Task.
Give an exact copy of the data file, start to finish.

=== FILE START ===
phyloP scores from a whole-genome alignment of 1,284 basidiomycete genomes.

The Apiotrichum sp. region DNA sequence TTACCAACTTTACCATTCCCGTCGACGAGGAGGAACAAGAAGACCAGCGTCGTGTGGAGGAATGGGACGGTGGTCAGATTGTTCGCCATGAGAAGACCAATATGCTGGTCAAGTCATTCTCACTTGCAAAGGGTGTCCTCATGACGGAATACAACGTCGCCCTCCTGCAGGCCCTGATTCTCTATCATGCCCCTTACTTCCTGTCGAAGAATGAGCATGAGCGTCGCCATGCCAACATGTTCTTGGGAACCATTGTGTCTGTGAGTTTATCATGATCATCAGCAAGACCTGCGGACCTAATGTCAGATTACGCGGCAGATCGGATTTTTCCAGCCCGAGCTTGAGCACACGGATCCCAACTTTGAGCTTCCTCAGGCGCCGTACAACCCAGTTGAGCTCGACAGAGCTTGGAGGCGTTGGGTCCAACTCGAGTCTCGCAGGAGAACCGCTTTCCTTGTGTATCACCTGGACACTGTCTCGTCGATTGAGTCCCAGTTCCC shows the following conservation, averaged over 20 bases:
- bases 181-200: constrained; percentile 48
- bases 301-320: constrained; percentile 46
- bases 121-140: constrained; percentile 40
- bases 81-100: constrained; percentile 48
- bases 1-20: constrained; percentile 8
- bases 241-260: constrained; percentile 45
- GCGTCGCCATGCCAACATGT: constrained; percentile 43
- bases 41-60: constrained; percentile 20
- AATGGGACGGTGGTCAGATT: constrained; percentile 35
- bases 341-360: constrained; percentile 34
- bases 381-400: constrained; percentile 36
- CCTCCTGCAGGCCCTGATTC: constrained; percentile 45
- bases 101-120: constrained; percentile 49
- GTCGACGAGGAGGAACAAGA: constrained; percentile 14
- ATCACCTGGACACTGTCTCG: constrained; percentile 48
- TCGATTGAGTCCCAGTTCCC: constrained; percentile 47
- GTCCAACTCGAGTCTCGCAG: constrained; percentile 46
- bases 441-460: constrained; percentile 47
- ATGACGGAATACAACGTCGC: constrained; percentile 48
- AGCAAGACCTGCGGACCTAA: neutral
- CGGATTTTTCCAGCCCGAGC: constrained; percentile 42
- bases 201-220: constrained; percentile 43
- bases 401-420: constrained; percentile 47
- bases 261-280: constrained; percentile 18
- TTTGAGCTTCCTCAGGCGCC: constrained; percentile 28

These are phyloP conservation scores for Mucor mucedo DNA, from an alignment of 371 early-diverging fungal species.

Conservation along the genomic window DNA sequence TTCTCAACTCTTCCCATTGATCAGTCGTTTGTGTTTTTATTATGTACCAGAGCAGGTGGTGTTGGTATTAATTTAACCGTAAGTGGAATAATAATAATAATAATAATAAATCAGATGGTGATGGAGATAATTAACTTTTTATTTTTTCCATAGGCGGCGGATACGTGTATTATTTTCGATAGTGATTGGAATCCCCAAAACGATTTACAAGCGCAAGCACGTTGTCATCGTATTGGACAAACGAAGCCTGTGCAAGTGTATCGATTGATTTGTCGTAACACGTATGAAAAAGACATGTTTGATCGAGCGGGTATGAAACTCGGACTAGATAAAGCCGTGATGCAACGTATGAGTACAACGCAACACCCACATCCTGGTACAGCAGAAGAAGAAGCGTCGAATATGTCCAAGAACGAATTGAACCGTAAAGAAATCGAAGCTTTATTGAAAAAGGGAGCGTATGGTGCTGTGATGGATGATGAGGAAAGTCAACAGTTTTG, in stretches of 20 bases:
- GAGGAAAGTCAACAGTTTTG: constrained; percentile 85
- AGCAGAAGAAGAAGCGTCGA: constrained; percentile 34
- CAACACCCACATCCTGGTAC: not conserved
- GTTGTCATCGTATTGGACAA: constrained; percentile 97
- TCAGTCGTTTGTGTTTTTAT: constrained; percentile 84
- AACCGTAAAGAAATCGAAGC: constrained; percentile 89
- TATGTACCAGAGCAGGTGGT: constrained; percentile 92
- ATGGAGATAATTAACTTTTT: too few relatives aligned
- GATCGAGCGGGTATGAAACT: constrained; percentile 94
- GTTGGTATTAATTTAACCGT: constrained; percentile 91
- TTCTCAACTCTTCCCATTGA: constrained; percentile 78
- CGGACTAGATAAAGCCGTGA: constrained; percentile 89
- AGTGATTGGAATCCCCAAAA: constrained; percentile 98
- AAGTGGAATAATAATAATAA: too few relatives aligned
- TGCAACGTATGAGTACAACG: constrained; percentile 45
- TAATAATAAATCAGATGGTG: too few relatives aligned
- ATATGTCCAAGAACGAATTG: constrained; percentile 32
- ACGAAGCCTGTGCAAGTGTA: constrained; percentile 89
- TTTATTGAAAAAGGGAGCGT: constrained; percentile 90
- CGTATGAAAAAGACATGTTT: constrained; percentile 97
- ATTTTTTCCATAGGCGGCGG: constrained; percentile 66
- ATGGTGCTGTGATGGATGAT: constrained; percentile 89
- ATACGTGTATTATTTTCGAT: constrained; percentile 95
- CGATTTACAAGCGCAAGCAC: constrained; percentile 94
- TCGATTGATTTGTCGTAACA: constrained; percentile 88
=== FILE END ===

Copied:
phyloP scores from a whole-genome alignment of 1,284 basidiomycete genomes.

The Apiotrichum sp. region DNA sequence TTACCAACTTTACCATTCCCGTCGACGAGGAGGAACAAGAAGACCAGCGTCGTGTGGAGGAATGGGACGGTGGTCAGATTGTTCGCCATGAGAAGACCAATATGCTGGTCAAGTCATTCTCACTTGCAAAGGGTGTCCTCATGACGGAATACAACGTCGCCCTCCTGCAGGCCCTGATTCTCTATCATGCCCCTTACTTCCTGTCGAAGAATGAGCATGAGCGTCGCCATGCCAACATGTTCTTGGGAACCATTGTGTCTGTGAGTTTATCATGATCATCAGCAAGACCTGCGGACCTAATGTCAGATTACGCGGCAGATCGGATTTTTCCAGCCCGAGCTTGAGCACACGGATCCCAACTTTGAGCTTCCTCAGGCGCCGTACAACCCAGTTGAGCTCGACAGAGCTTGGAGGCGTTGGGTCCAACTCGAGTCTCGCAGGAGAACCGCTTTCCTTGTGTATCACCTGGACACTGTCTCGTCGATTGAGTCCCAGTTCCC shows the following conservation, averaged over 20 bases:
- bases 181-200: constrained; percentile 48
- bases 301-320: constrained; percentile 46
- bases 121-140: constrained; percentile 40
- bases 81-100: constrained; percentile 48
- bases 1-20: constrained; percentile 8
- bases 241-260: constrained; percentile 45
- GCGTCGCCATGCCAACATGT: constrained; percentile 43
- bases 41-60: constrained; percentile 20
- AATGGGACGGTGGTCAGATT: constrained; percentile 35
- bases 341-360: constrained; percentile 34
- bases 381-400: constrained; percentile 36
- CCTCCTGCAGGCCCTGATTC: constrained; percentile 45
- bases 101-120: constrained; percentile 49
- GTCGACGAGGAGGAACAAGA: constrained; percentile 14
- ATCACCTGGACACTGTCTCG: constrained; percentile 48
- TCGATTGAGTCCCAGTTCCC: constrained; percentile 47
- GTCCAACTCGAGTCTCGCAG: constrained; percentile 46
- bases 441-460: constrained; percentile 47
- ATGACGGAATACAACGTCGC: constrained; percentile 48
- AGCAAGACCTGCGGACCTAA: neutral
- CGGATTTTTCCAGCCCGAGC: constrained; percentile 42
- bases 201-220: constrained; percentile 43
- bases 401-420: constrained; percentile 47
- bases 261-280: constrained; percentile 18
- TTTGAGCTTCCTCAGGCGCC: constrained; percentile 28

These are phyloP conservation scores for Mucor mucedo DNA, from an alignment of 371 early-diverging fungal species.

Conservation along the genomic window DNA sequence TTCTCAACTCTTCCCATTGATCAGTCGTTTGTGTTTTTATTATGTACCAGAGCAGGTGGTGTTGGTATTAATTTAACCGTAAGTGGAATAATAATAATAATAATAATAAATCAGATGGTGATGGAGATAATTAACTTTTTATTTTTTCCATAGGCGGCGGATACGTGTATTATTTTCGATAGTGATTGGAATCCCCAAAACGATTTACAAGCGCAAGCACGTTGTCATCGTATTGGACAAACGAAGCCTGTGCAAGTGTATCGATTGATTTGTCGTAACACGTATGAAAAAGACATGTTTGATCGAGCGGGTATGAAACTCGGACTAGATAAAGCCGTGATGCAACGTATGAGTACAACGCAACACCCACATCCTGGTACAGCAGAAGAAGAAGCGTCGAATATGTCCAAGAACGAATTGAACCGTAAAGAAATCGAAGCTTTATTGAAAAAGGGAGCGTATGGTGCTGTGATGGATGATGAGGAAAGTCAACAGTTTTG, in stretches of 20 bases:
- GAGGAAAGTCAACAGTTTTG: constrained; percentile 85
- AGCAGAAGAAGAAGCGTCGA: constrained; percentile 34
- CAACACCCACATCCTGGTAC: not conserved
- GTTGTCATCGTATTGGACAA: constrained; percentile 97
- TCAGTCGTTTGTGTTTTTAT: constrained; percentile 84
- AACCGTAAAGAAATCGAAGC: constrained; percentile 89
- TATGTACCAGAGCAGGTGGT: constrained; percentile 92
- ATGGAGATAATTAACTTTTT: too few relatives aligned
- GATCGAGCGGGTATGAAACT: constrained; percentile 94
- GTTGGTATTAATTTAACCGT: constrained; percentile 91
- TTCTCAACTCTTCCCATTGA: constrained; percentile 78
- CGGACTAGATAAAGCCGTGA: constrained; percentile 89
- AGTGATTGGAATCCCCAAAA: constrained; percentile 98
- AAGTGGAATAATAATAATAA: too few relatives aligned
- TGCAACGTATGAGTACAACG: constrained; percentile 45
- TAATAATAAATCAGATGGTG: too few relatives aligned
- ATATGTCCAAGAACGAATTG: constrained; percentile 32
- ACGAAGCCTGTGCAAGTGTA: constrained; percentile 89
- TTTATTGAAAAAGGGAGCGT: constrained; percentile 90
- CGTATGAAAAAGACATGTTT: constrained; percentile 97
- ATTTTTTCCATAGGCGGCGG: constrained; percentile 66
- ATGGTGCTGTGATGGATGAT: constrained; percentile 89
- ATACGTGTATTATTTTCGAT: constrained; percentile 95
- CGATTTACAAGCGCAAGCAC: constrained; percentile 94
- TCGATTGATTTGTCGTAACA: constrained; percentile 88